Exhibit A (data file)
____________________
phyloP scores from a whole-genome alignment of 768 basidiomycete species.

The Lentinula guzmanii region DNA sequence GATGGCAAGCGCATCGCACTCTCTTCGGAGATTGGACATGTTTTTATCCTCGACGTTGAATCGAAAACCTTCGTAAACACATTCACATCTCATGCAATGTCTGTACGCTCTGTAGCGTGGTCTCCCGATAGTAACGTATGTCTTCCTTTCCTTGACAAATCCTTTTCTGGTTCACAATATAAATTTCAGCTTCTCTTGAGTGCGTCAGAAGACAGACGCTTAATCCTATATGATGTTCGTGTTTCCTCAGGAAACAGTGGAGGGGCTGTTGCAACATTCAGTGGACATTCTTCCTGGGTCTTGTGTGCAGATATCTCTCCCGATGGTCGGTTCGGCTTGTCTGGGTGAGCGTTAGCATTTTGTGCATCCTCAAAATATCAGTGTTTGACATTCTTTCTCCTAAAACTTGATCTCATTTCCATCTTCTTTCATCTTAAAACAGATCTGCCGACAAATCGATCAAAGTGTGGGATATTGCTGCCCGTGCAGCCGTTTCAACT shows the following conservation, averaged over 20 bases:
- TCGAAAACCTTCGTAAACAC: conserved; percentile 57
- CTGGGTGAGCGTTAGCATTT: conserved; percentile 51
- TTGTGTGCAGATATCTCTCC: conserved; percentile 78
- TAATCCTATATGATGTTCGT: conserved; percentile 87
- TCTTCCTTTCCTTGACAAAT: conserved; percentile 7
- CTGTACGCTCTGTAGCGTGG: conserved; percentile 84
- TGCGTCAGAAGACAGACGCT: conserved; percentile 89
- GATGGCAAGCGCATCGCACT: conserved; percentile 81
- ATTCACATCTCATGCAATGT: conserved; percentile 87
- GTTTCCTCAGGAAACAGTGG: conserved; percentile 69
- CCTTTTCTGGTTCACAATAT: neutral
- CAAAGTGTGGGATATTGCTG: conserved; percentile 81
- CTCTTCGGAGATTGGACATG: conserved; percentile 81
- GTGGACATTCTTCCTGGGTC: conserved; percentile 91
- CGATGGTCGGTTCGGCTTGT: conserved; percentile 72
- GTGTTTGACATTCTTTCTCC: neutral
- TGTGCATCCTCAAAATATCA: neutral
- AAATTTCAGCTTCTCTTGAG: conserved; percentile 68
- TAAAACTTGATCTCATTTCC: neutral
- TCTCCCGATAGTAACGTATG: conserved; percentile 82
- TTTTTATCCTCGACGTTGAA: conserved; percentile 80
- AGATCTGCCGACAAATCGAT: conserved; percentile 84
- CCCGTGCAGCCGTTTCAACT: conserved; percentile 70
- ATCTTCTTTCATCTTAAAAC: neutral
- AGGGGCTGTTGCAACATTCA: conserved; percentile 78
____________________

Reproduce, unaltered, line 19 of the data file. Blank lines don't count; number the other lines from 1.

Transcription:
- TGTGCATCCTCAAAATATCA: neutral